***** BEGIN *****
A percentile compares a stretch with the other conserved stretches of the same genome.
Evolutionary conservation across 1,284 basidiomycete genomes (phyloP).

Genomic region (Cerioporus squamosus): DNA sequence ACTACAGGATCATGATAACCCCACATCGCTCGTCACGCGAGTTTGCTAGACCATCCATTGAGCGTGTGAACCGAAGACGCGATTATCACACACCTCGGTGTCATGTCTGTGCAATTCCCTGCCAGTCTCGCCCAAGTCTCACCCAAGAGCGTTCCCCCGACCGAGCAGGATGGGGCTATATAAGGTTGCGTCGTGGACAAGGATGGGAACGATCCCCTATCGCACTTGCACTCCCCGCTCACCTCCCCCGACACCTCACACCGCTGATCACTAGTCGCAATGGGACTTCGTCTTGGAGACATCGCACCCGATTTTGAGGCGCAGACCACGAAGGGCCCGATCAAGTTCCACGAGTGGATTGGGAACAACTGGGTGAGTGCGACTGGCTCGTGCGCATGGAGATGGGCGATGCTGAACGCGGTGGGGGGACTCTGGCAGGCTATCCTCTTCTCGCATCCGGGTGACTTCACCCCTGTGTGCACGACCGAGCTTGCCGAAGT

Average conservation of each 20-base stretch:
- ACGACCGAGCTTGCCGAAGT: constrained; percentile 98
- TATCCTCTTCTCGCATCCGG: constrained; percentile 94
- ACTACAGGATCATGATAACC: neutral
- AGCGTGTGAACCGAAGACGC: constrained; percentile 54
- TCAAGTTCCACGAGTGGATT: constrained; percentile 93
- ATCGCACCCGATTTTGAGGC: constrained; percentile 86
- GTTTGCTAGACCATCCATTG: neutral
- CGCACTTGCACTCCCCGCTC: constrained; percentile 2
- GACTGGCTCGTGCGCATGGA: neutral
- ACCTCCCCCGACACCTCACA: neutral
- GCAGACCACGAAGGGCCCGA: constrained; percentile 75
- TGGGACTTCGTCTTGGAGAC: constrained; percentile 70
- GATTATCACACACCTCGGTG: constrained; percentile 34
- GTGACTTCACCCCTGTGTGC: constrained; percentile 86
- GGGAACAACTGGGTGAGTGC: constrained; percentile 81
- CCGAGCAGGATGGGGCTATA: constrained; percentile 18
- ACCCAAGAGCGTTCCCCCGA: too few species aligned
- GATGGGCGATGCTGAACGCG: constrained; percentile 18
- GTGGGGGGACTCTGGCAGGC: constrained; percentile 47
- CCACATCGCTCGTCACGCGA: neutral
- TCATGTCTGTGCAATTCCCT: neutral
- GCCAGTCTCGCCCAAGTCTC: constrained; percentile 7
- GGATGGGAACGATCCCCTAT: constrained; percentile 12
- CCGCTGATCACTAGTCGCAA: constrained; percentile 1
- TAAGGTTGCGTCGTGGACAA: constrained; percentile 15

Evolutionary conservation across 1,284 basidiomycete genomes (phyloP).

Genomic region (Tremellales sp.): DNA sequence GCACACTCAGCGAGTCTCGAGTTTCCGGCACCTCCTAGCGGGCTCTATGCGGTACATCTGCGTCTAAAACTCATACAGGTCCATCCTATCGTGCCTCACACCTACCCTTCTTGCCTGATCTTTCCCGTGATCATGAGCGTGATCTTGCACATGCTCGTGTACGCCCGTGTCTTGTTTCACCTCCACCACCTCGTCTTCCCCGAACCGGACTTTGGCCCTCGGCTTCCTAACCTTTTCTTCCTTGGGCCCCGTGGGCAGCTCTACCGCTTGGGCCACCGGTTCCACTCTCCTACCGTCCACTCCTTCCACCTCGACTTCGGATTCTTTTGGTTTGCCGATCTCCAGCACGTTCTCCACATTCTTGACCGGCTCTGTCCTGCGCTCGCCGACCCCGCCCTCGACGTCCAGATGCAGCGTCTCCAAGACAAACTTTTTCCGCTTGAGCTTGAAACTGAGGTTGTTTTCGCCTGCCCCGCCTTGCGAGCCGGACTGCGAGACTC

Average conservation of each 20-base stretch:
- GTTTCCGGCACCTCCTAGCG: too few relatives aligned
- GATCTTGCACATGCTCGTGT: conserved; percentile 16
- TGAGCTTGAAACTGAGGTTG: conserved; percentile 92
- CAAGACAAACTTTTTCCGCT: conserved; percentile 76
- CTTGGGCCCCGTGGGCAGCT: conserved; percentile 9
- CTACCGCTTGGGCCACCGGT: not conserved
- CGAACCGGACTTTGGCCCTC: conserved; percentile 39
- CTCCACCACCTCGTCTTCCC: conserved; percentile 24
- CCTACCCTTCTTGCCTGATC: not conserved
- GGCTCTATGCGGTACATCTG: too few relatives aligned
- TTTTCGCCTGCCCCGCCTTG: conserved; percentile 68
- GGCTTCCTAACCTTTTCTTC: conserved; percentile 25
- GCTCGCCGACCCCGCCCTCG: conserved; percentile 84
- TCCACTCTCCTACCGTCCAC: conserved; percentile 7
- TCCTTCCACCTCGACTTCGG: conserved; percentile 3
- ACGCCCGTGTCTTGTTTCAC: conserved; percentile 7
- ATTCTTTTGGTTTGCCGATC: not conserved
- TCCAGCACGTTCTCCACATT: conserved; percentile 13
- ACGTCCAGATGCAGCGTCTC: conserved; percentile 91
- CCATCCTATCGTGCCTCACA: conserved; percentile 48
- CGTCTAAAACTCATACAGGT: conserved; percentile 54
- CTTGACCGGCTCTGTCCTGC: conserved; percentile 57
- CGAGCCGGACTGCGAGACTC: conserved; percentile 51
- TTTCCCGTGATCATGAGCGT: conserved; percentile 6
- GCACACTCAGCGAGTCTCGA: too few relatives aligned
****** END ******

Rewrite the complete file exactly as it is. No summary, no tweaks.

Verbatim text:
A percentile compares a stretch with the other conserved stretches of the same genome.
Evolutionary conservation across 1,284 basidiomycete genomes (phyloP).

Genomic region (Cerioporus squamosus): DNA sequence ACTACAGGATCATGATAACCCCACATCGCTCGTCACGCGAGTTTGCTAGACCATCCATTGAGCGTGTGAACCGAAGACGCGATTATCACACACCTCGGTGTCATGTCTGTGCAATTCCCTGCCAGTCTCGCCCAAGTCTCACCCAAGAGCGTTCCCCCGACCGAGCAGGATGGGGCTATATAAGGTTGCGTCGTGGACAAGGATGGGAACGATCCCCTATCGCACTTGCACTCCCCGCTCACCTCCCCCGACACCTCACACCGCTGATCACTAGTCGCAATGGGACTTCGTCTTGGAGACATCGCACCCGATTTTGAGGCGCAGACCACGAAGGGCCCGATCAAGTTCCACGAGTGGATTGGGAACAACTGGGTGAGTGCGACTGGCTCGTGCGCATGGAGATGGGCGATGCTGAACGCGGTGGGGGGACTCTGGCAGGCTATCCTCTTCTCGCATCCGGGTGACTTCACCCCTGTGTGCACGACCGAGCTTGCCGAAGT

Average conservation of each 20-base stretch:
- ACGACCGAGCTTGCCGAAGT: constrained; percentile 98
- TATCCTCTTCTCGCATCCGG: constrained; percentile 94
- ACTACAGGATCATGATAACC: neutral
- AGCGTGTGAACCGAAGACGC: constrained; percentile 54
- TCAAGTTCCACGAGTGGATT: constrained; percentile 93
- ATCGCACCCGATTTTGAGGC: constrained; percentile 86
- GTTTGCTAGACCATCCATTG: neutral
- CGCACTTGCACTCCCCGCTC: constrained; percentile 2
- GACTGGCTCGTGCGCATGGA: neutral
- ACCTCCCCCGACACCTCACA: neutral
- GCAGACCACGAAGGGCCCGA: constrained; percentile 75
- TGGGACTTCGTCTTGGAGAC: constrained; percentile 70
- GATTATCACACACCTCGGTG: constrained; percentile 34
- GTGACTTCACCCCTGTGTGC: constrained; percentile 86
- GGGAACAACTGGGTGAGTGC: constrained; percentile 81
- CCGAGCAGGATGGGGCTATA: constrained; percentile 18
- ACCCAAGAGCGTTCCCCCGA: too few species aligned
- GATGGGCGATGCTGAACGCG: constrained; percentile 18
- GTGGGGGGACTCTGGCAGGC: constrained; percentile 47
- CCACATCGCTCGTCACGCGA: neutral
- TCATGTCTGTGCAATTCCCT: neutral
- GCCAGTCTCGCCCAAGTCTC: constrained; percentile 7
- GGATGGGAACGATCCCCTAT: constrained; percentile 12
- CCGCTGATCACTAGTCGCAA: constrained; percentile 1
- TAAGGTTGCGTCGTGGACAA: constrained; percentile 15

Evolutionary conservation across 1,284 basidiomycete genomes (phyloP).

Genomic region (Tremellales sp.): DNA sequence GCACACTCAGCGAGTCTCGAGTTTCCGGCACCTCCTAGCGGGCTCTATGCGGTACATCTGCGTCTAAAACTCATACAGGTCCATCCTATCGTGCCTCACACCTACCCTTCTTGCCTGATCTTTCCCGTGATCATGAGCGTGATCTTGCACATGCTCGTGTACGCCCGTGTCTTGTTTCACCTCCACCACCTCGTCTTCCCCGAACCGGACTTTGGCCCTCGGCTTCCTAACCTTTTCTTCCTTGGGCCCCGTGGGCAGCTCTACCGCTTGGGCCACCGGTTCCACTCTCCTACCGTCCACTCCTTCCACCTCGACTTCGGATTCTTTTGGTTTGCCGATCTCCAGCACGTTCTCCACATTCTTGACCGGCTCTGTCCTGCGCTCGCCGACCCCGCCCTCGACGTCCAGATGCAGCGTCTCCAAGACAAACTTTTTCCGCTTGAGCTTGAAACTGAGGTTGTTTTCGCCTGCCCCGCCTTGCGAGCCGGACTGCGAGACTC

Average conservation of each 20-base stretch:
- GTTTCCGGCACCTCCTAGCG: too few relatives aligned
- GATCTTGCACATGCTCGTGT: conserved; percentile 16
- TGAGCTTGAAACTGAGGTTG: conserved; percentile 92
- CAAGACAAACTTTTTCCGCT: conserved; percentile 76
- CTTGGGCCCCGTGGGCAGCT: conserved; percentile 9
- CTACCGCTTGGGCCACCGGT: not conserved
- CGAACCGGACTTTGGCCCTC: conserved; percentile 39
- CTCCACCACCTCGTCTTCCC: conserved; percentile 24
- CCTACCCTTCTTGCCTGATC: not conserved
- GGCTCTATGCGGTACATCTG: too few relatives aligned
- TTTTCGCCTGCCCCGCCTTG: conserved; percentile 68
- GGCTTCCTAACCTTTTCTTC: conserved; percentile 25
- GCTCGCCGACCCCGCCCTCG: conserved; percentile 84
- TCCACTCTCCTACCGTCCAC: conserved; percentile 7
- TCCTTCCACCTCGACTTCGG: conserved; percentile 3
- ACGCCCGTGTCTTGTTTCAC: conserved; percentile 7
- ATTCTTTTGGTTTGCCGATC: not conserved
- TCCAGCACGTTCTCCACATT: conserved; percentile 13
- ACGTCCAGATGCAGCGTCTC: conserved; percentile 91
- CCATCCTATCGTGCCTCACA: conserved; percentile 48
- CGTCTAAAACTCATACAGGT: conserved; percentile 54
- CTTGACCGGCTCTGTCCTGC: conserved; percentile 57
- CGAGCCGGACTGCGAGACTC: conserved; percentile 51
- TTTCCCGTGATCATGAGCGT: conserved; percentile 6
- GCACACTCAGCGAGTCTCGA: too few relatives aligned